On the Eve


On the Eve ~ by Dimitri Gontscharow 

On May 17, 2007, the Act of Canonical Communion will be signed between the Moscow Patriarchate (MP) and the Russian Orthodox Church Outside of Russia (ROCOR). All attempts to appeal to the pastoral conscience of the pro-union adherents have failed to move their hearts. Instead, they have unleashed inquisitions, purges, denunciations and threats. Sadly, we will probably also witness show trials after May 17th, as all remaining opposition is weeded out and eradicated. Discussions about sergianism, ecumenism and all the other critical issues have been swept aside in this desperate attempt to repudiate the past. As a parting word to those who still support this union, it is important to consider the following.
            On April 25, 2007, in an advertising supplement to The Washington Post called “Inside Russia,” an interview appeared with Met. Kirill about the coming union. Met. Kirill starts with a short summary of church history and says, “In the 1920s, some bishops and parishes of the Russian Church Abroad broke off with the hierarchy of the Russian Church .” That is it. That is all you need to know why union should not occur at this time and why no ROCOR member should agree to it. This is not an over-simplification, most truths in life are quite basic. When the Act is signed, we will be accepting, approving and giving credence to the MP’s false version of church history. This will be an injustice of monumental proportions.
In taking this action, we will defame the history of the Russian Orthodox Church, Patriarch Tikhon and all those who came before him, along with the founding hierarchs of the Church Abroad, and most dangerously, the Holy New Martyrs ofRussia. There is an icon of St. Tikhon, the Patriarch of Russia, in the church of St. John the Baptist in Washington , DC . On it, St. Tikhon holds a scroll in his hand containing the words, “ЧадцамоинесходитеспутикрестнагонизпосланнагонамБогом.” (My children, do not stray from the Way of the Cross sent down to us by God.) As with many such messages, there can be several meanings, but one can be relatively assured that one of them would be that St. Tikhon would expect us to continue preserving the Russian Orthodox Church.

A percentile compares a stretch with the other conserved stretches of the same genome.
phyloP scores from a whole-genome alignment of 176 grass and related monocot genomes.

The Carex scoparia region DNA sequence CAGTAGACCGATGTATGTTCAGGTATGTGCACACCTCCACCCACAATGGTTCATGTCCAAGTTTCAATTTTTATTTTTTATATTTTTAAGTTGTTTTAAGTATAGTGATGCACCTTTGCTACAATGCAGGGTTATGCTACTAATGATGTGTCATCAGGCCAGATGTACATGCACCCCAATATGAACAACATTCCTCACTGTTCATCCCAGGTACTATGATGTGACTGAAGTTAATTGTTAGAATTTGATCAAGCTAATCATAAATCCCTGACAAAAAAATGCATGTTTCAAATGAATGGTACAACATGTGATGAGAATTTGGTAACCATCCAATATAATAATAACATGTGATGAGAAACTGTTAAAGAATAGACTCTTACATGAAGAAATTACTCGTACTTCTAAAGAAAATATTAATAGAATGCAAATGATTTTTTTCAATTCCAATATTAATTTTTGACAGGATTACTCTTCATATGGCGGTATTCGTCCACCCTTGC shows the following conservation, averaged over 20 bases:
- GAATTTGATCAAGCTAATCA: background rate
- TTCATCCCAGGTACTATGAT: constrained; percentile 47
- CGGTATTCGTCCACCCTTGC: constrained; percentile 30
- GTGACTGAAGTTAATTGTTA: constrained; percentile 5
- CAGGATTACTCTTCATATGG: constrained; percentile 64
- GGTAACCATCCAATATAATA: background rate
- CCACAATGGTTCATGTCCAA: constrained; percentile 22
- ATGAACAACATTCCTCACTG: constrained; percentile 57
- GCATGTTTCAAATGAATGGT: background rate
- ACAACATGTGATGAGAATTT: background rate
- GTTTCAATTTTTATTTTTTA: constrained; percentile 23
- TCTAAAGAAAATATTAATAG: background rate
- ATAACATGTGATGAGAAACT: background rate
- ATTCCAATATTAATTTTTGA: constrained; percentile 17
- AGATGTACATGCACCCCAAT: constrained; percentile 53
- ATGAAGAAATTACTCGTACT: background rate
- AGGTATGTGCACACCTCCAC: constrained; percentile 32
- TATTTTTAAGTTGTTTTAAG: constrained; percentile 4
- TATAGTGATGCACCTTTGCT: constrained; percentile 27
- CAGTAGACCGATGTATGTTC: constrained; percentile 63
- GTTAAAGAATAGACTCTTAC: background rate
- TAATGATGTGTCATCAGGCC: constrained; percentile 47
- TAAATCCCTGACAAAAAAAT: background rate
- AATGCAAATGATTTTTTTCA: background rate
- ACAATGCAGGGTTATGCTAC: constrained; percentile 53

We also hear constantly that we must be obedient to the bishops, but are we not supposed to be obedient to the Holy Canons, the Church’s teachings, and the many councils that came before? Or can we casually overlook them in our emotional rush for union with the Motherland? Are we to be ruled by our feelings, as is so prevalent in these amoral times, or are we governed by the Law of God and the laws of the church? 
Sadly, many of the motives for forcing this union are earthly, but there are those among us who have little interest in the here and now and dedicate themselves to the service of God and the hereafter, our monastics. They are the conscience of the church and a great majority of them oppose the union. We ignore their warning of the dangers that lie ahead at our peril. One shudders to think what surprises the MP has in store for us in the future. God help us all.

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